by Melodie Davis
for release March 10, 2000
Sometimes people ask, "Why are there so many different denominations and church groups?" It is a good question, and usually the underlying accusation is "Why can't they all just get along?"
During a special service where several churches looked at how various denominations can work together, we discussed the things we liked about unity among churches and the things we didn't like.
At the meal following the event, I had the job of ladling out soup. People could choose between five types: potato; bean, ham and spinach stew; vegetable soup; and chicken noodle. They each looked delicious to me, a real soup lover. Then someone suggested, "Why not just put all the soups together. Wouldn't that be good?"
But something in me flinched at that! The resulting mixture may have been, indeed, very satisfying-but it would have destroyed the wonderful individuality and uniqueness of each of the soups available. There would have been only one flavor available to us instead of five distinct, hearty tastes.
And suddenly I knew why church mergers and church unity could only go so far: there is something unique and flavorful about each group.
Various jokes go around that highlight some of these unique aspects. For instance, at an ecumenical gathering, a man rushed in shouting, "The building is on fire!" The Methodists gathered in the corner and prayed, the joke goes. The Baptists cried, "Where is the water?" The Quakers quietly praised God for the blessings that fire bring. The Lutherans posted a notice on the door declaring the fire was evil. The Catholics passed a plate to cover the damage. The Congregationalists shouted, "Everyone for themselves!" The Fundamentalists proclaimed, "It's the vengeance of God!" The Episcopalians formed a procession and marched out. The Presbyterians appointed a chairperson who was to appoint a committee to look into the matter and submit a written report. And the Mennonites, a little behind everyone else, didn't get the fire out but quickly formed a disaster team to clean up and start building a new one.
I hope no one takes offense. Seriously, the many different groups came about partly because historically when people couldn't agree with each other on their religious interpretations, they split off and formed a new group.
Also, maybe there are so many different denominations because just as God created and planned for each of us to be as unique and individual as we are, there is place for differing, unique denominations. With people, we delight in seeing blond, red, black and brown hair side by side: what striking contrasts. Our personalities are just as varied: laid back, punctual, fun-loving, serious, thoughtful, prankster, intellectual, childlike.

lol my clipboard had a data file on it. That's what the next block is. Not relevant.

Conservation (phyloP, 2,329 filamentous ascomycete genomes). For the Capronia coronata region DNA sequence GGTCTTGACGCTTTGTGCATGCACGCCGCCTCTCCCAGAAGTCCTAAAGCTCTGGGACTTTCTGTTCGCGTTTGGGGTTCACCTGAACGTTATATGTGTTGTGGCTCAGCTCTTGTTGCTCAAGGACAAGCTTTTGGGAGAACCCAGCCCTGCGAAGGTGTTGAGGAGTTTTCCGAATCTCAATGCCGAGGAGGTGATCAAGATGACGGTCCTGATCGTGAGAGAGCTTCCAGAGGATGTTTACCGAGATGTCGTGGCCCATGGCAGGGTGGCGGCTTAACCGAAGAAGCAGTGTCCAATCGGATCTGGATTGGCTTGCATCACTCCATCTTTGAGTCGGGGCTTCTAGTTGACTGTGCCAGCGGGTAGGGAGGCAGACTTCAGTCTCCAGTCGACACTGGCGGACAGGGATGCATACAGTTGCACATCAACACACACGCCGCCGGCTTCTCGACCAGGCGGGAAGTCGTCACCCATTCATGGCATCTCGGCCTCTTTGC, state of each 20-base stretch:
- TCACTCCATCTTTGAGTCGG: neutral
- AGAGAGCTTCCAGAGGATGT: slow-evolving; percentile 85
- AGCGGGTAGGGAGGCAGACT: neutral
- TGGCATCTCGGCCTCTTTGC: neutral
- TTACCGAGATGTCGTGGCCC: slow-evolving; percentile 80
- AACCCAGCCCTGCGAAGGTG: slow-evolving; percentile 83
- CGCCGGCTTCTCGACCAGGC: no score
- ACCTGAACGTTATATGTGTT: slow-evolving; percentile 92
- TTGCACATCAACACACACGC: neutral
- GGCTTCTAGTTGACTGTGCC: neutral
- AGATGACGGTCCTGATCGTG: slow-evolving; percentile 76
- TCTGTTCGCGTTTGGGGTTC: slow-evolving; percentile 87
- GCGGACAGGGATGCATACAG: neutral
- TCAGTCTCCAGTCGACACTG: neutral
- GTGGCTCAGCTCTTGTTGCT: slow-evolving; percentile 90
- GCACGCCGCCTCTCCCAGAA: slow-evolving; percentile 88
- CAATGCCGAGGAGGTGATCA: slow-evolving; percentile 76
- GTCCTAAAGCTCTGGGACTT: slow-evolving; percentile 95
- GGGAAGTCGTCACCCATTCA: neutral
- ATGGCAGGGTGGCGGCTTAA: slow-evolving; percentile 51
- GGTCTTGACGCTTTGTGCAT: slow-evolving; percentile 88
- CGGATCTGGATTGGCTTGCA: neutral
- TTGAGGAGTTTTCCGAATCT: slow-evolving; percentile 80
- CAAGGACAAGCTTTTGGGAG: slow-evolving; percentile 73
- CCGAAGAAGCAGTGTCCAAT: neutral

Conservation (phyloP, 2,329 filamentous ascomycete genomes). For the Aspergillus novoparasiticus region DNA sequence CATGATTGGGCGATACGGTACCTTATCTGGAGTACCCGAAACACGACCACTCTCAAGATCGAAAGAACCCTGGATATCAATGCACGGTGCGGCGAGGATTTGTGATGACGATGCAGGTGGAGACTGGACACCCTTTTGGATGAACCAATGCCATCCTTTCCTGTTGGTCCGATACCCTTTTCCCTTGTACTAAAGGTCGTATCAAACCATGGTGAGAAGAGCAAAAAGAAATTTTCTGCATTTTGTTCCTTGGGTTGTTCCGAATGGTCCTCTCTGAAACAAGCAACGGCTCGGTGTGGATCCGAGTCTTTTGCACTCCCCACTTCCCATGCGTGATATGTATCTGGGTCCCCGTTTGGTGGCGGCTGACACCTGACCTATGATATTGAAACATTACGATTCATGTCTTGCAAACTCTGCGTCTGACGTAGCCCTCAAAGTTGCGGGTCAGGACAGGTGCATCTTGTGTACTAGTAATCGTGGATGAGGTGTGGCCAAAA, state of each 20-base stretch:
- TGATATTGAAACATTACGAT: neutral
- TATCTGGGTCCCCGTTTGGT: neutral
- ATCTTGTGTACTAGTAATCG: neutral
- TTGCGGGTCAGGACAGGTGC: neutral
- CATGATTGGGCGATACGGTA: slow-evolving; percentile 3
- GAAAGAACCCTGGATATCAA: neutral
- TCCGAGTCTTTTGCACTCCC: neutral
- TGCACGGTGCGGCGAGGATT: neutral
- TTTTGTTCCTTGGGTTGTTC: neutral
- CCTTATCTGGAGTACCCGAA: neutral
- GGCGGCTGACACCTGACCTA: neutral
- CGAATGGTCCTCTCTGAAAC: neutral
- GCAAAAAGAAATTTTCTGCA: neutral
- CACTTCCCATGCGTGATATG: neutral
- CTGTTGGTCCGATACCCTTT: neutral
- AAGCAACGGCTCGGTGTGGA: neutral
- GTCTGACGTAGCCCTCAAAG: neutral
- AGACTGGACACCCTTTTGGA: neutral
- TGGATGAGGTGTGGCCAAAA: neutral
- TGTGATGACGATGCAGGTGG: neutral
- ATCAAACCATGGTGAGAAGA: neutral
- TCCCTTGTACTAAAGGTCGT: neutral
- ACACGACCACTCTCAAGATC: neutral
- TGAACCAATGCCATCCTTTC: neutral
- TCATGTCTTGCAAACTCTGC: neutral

I think of the various distinctions or strengths of the different denominations. From Lutherans we get a sense of the free gift of God's grace and an appreciation for majestic worship liturgy. From Baptists, an appreciation for the rigorous Bible training of children and young people, and the autonomy of the local congregation. From Presbyterians, appreciation of a calling from God and a church structure that emphasizes accountability to a larger structure (but not a bishop). From Catholics, a deep vein of social justice and action, with bishops. From Mennonites, an emphasis on Jesus' teachings to love our enemies and refusing participation in war, and a structure mixing congregationalism and accountability! These are all valuable, precious contributions to the overall Christian faith.
The Yearbook of American and Canadian Churches (1995) by Kenneth B. Bedell lists 85 Christian denominations in Canada and 178 in the U.S. That gives me pause: if five types of soup are a nice array, 178 are overwhelmingly confusing to the uninitiated.
And that's the problem with too many denominations. I think more and more groups are realizing that if they are to have any chance of being attractive to those who don't know anything about their particular brand of denominational soup, then they'd better drop at least the historical divisions over petty differences, form mergers and alliances where groups are very similar, and work to strengthen a combined front.
I don't know if this is helpful; for many it is review-and you may even think I got something wrong! Write and tell me. The bottom line is that yes, the different denominations should try to get along, but they do offer many different pots of soup!
What do you think: Send comments or stories to: Melodie Davis, Another Way c/o Name\Address of YOUR newspaper; or e-mail: Melodie@mennomedia.org.
You can also visit Another Way on the Web at www.thirdway.com.
Melodie Davis is the author of seven books and has written her column since 1987. She taught feature writing and has won awards from a number of organizations including the National Federation of Press Women, Virginia Press Women and the American Advertising Association. She and her husband have three growing daughters.
NOTES TO EDITORS: text = 740 words; end material = 105 words
We would appreciate it if you would include the "Globe Syndicate" bug at the end of the column.
©2000 by Globe Syndicate, all rights reserved.
Return to Another Way